Is It Cruel to Crate a Dog?
Many dog pawrents might wonder if it’s truly okay to crate a dog. After all, seeing your fur baby in a cage-like enclosure can seem cruel and unnecessary. But did you know that some doggos actually enjoy being in a crate? Read on to find out more about why crating is safe, if not important, for dogs.
Photo by Ayla Verschueren
What Are Dog Crates For?
Dog crates are used for a number of reason, including:
- Potty training
- Illness or injury
- Personal preference
- Vet visits
Why Crate Dogs?
Crates offer a protected space for dogs either while they’re resting or traveling. Believe it or not, some dogs enjoy spending time in a crate. Canines den in the wild to keep warm or cool as well as for added protection while they slumber. Domesticated dogs may continue to feel this ancestral urge even though they are safe and warm indoors. If you’re still not convinced, think of crates as doggie bedrooms. No one (or dog) should be locked in their bedroom 24/7. But used appropriately, a bedroom is a safe haven that allows you to have a space to call your own.
In addition, many dog owners have found it helpful to enlist crates for potty training. Dogs innately want to keep their crate clean and this in turn helps them stick to a potty schedule and learn where and where not to “go”. Crate training, or using a crate to facilitate potty training, helps dogs learn new potty routines quickly. If you plan on crate training your pooch, having an indoor pee pad like Bark Potty can help dogs to properly designate pet potty areas.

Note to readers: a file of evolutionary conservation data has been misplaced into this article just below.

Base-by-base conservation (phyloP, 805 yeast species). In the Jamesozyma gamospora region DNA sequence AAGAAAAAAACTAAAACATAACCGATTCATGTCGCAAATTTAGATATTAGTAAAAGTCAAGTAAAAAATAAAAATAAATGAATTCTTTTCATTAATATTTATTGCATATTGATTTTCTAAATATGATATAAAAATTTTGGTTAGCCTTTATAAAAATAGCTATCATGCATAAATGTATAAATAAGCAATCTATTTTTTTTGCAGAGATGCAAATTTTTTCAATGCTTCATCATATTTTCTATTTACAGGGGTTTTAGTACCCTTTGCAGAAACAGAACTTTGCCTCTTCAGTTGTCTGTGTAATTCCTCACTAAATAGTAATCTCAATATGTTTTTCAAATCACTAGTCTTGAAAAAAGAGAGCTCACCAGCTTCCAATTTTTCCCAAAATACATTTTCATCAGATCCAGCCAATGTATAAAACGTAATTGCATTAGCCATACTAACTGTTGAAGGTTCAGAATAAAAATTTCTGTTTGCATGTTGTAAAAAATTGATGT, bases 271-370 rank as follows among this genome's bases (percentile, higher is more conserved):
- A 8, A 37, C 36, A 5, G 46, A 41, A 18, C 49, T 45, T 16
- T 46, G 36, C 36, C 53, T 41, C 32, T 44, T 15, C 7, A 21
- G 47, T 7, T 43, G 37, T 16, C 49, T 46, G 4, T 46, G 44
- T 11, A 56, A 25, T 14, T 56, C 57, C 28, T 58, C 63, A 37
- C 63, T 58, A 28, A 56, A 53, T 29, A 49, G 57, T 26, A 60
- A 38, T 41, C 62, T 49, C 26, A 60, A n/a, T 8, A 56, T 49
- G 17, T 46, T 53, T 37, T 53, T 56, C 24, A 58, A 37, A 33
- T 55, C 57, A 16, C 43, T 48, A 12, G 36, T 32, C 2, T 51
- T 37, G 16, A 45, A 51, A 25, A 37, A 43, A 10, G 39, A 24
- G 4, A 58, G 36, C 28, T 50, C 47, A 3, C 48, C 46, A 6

Keep in mind that even though crates are generally safe to use, dogs should not be kept locked in a crate for more than 4-5 hours for puppies and senior dogs and not for more than 6-7 hours for healthy adult dogs. Any canine will need time to adjust when beginning, so be sure to keep an eye on their behavior as they get acclimated to using a new crate.
What Kind of Dog Crate Should You Get?
Size is one of the most important criteria for selecting an appropriate crate. The rule of thumb is that a dog should be able to stand up and turn around comfortably in their crate. If your puppy is in the market for a crate, choose one that will be able to accommodate their adult size.
Beyond size, there are a couple of other considerations to take into account. Crates can either be hard or soft-sided and made of wire or plastic. Dogs who prefer a lot of visibility might prefer a wired crate versus a plastic one, which offers less visibility. Keep the crate comfy with cozy bedding to help your pup develop positive associations with their crate. This helps make it a convenient and portable safe space for your fur baby.